Many sinus infection symptoms are common in both acute and chronic forms. Seeing a doctor is the best way to learn if you have an infection, find the cause, and get treatment.

For cases of acute bacterial sinus infections, these symptoms last at least 10 days without improving, or they worsen within 10 days after seeming to improve. In this case, its important to talk with a doctor, such as a general practitioner or an ear, nose, and throat doctor , to get a diagnosis and treatment plan.

Learn more about the symptoms of a sinus infection below.

Is Fever A Cold Or Flu Symptom

Fever is less likely to accompany a common cold. If there is a fever, it is usually mild. Children may be more likely to have a fever as a common cold symptom. Head cold symptoms do not usually make you feverish.

On the other hand, with the flu, most people will experience a fever of 100-102 degrees or higher, especially children. However, not everyone will develop fever as a flu symptom.

What Is A Sinus Infection And Is It The Same As Sinusitis

Cold or sinus infection? Local pediatrician goes over the symptoms between the two

A sinus infection is an infection of the sinuses caused by a virus, bacteria, or rarely fungi.

Technically, sinusitis is an inflammation of the delicate membranes that line the sinuses, which may be caused by an allergy, a virus, bacteria, or rarely fungi. When membranes are inflamed they swell up and become red. Sinus infections always have sinusitis as a symptom.

Sore Throat And Hoarse Voice

Postnasal drip can leave you with a raw and aching throat. Although it may start as an annoying tickle, it can get worse.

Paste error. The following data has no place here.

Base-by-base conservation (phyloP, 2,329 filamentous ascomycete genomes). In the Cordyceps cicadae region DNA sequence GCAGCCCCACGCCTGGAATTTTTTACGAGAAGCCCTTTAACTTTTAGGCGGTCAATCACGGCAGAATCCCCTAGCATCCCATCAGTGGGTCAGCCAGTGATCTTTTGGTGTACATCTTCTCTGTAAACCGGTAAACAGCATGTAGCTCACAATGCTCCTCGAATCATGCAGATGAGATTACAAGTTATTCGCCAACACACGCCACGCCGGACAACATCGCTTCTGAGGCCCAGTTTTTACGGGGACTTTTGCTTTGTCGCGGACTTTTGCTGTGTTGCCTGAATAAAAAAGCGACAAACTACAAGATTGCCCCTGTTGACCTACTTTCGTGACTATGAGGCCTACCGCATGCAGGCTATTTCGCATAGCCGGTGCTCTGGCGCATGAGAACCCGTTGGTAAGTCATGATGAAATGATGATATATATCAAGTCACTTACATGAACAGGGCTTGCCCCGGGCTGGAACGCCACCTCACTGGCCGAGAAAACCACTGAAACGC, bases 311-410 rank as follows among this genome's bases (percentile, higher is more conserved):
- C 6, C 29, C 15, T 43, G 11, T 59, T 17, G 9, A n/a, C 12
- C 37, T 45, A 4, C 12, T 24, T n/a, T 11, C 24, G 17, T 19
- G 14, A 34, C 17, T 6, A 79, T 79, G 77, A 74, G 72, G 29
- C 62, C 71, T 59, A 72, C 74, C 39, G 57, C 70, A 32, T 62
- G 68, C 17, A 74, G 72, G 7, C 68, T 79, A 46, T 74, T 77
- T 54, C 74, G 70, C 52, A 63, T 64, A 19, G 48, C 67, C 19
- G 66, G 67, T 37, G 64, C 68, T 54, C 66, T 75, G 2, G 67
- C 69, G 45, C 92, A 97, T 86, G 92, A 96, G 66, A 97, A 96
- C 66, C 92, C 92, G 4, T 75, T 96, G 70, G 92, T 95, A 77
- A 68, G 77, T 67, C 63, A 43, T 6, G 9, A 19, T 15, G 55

If your infection lasts for a few weeks or more, mucus can irritate and inflame your throat as it drips, resulting in a painful sore throat and hoarse voice. Frequent coughing and throat clearing can make a hoarse voice worse.

How To Tell The Difference And What To Do About It

It’s no fun coping with the stuffy, dripping head congestion of a winter bug. But how do you know if you’re fighting a common cold or a sinus infection? “The symptoms can overlap, and it can be hard to tell the difference,” says Dr. Ahmad Sedaghat, an otolaryngologist with Harvard-affiliated Massachusetts Eye and Ear Infirmary.

Cold Flu And Allergy Treatments

Millions of people use over-the-counter products to relieve symptoms of cold, flu, and allergy, including nasal stuffiness and congestion, sneezing, runny noses, sore throat, and cough. The common causes of these symptoms include the viruses that cause the common cold, influenza virus, allergic rhinitis , and sinus infections . Viral infections can also cause headache, body aches, fatigue, and sometimes fever. Hay fever symptoms can also include itchy eyes, nose, and throat, and watery eyes.

To benefit from OTC products for cold, flu, and allergy, it is important to understand the condition causing the symptoms, the predominant symptom one wishes to relieve, and the active ingredient in the product. Some OTC products contain a single active ingredient medication to relieve one symptom. Many others contain a combination of two, three, and even four active ingredient medications to treat several symptoms at once. Selecting the right product can be difficult at times.

The Difference Between Covid

Bacteria VS. Viruses

Cough, cough. Sniff, sniff. I dont feel good, your kid says. Uh-oh, you think. Could it be COVID? Its a normal reaction. Although , wearing a face covering, social distancing and frequently washing your hands are the best ways to and limit the spread, theres still a possibility that you or your child may become infected.